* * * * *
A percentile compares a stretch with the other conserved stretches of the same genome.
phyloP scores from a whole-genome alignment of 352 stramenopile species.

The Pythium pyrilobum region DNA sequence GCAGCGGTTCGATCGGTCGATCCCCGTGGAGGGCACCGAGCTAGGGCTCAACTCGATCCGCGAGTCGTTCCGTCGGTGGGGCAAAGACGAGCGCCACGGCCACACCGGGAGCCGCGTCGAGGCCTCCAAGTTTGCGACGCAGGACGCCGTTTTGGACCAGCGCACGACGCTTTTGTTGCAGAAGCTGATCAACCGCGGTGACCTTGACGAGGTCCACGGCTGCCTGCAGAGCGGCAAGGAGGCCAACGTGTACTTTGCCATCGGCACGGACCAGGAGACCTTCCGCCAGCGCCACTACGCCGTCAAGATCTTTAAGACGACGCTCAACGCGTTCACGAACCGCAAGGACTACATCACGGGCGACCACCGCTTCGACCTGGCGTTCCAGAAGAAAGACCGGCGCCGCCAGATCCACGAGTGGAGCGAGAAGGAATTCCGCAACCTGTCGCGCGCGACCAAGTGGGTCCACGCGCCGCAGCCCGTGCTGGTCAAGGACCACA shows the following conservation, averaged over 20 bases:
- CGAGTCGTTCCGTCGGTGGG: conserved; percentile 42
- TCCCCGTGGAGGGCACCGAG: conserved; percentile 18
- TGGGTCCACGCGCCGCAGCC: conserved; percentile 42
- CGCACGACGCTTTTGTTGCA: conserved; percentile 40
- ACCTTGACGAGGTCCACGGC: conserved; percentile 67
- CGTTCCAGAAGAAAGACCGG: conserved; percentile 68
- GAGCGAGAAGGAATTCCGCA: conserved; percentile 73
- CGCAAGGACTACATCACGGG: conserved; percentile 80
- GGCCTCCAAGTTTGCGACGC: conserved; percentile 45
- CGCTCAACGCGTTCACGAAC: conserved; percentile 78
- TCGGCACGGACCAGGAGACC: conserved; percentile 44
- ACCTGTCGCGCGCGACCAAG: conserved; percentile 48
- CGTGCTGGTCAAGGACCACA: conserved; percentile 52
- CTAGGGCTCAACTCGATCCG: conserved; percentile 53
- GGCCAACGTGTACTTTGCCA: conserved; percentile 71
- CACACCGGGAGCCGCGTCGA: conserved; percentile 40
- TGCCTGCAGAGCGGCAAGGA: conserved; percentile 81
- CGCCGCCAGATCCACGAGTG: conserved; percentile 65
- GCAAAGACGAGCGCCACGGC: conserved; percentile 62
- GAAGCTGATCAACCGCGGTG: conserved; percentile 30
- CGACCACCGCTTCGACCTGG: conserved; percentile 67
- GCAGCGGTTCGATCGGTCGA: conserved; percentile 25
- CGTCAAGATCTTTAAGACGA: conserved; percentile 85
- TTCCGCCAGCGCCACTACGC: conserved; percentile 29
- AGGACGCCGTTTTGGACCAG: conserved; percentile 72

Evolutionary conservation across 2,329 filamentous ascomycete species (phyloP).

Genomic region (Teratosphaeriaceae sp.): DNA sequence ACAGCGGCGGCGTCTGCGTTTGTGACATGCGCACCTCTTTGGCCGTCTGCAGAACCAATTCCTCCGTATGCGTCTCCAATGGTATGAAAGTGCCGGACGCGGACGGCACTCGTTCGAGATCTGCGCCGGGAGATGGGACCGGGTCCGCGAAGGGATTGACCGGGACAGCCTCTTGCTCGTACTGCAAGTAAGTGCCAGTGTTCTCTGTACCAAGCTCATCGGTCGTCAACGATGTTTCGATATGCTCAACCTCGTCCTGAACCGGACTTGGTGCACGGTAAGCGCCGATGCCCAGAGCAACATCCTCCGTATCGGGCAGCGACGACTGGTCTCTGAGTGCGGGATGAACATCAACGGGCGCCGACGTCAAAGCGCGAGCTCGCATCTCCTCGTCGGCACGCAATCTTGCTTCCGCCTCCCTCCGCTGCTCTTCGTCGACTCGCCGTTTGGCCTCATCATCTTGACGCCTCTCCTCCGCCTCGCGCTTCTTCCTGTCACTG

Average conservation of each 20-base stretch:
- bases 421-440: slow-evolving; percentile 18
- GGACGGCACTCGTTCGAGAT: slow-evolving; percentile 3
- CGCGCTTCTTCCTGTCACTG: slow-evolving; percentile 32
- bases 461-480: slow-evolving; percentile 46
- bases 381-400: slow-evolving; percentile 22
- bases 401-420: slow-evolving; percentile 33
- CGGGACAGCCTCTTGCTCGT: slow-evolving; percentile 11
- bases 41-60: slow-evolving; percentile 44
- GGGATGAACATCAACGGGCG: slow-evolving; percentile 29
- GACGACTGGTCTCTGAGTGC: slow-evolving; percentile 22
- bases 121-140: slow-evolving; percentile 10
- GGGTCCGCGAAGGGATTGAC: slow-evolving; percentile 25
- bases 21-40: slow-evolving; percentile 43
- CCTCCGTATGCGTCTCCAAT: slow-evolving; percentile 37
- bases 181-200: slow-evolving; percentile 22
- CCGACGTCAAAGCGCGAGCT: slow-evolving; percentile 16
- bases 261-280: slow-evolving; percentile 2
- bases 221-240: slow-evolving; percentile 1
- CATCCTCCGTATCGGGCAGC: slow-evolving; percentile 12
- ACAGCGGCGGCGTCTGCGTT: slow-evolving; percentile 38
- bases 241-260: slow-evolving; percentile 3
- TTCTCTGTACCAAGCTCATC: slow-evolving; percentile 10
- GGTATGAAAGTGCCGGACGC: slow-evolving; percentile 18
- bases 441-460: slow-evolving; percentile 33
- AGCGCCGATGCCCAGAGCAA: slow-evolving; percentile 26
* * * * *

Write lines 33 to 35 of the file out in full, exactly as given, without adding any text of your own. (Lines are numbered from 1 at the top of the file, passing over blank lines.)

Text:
- GGACGGCACTCGTTCGAGAT: slow-evolving; percentile 3
- CGCGCTTCTTCCTGTCACTG: slow-evolving; percentile 32
- bases 461-480: slow-evolving; percentile 46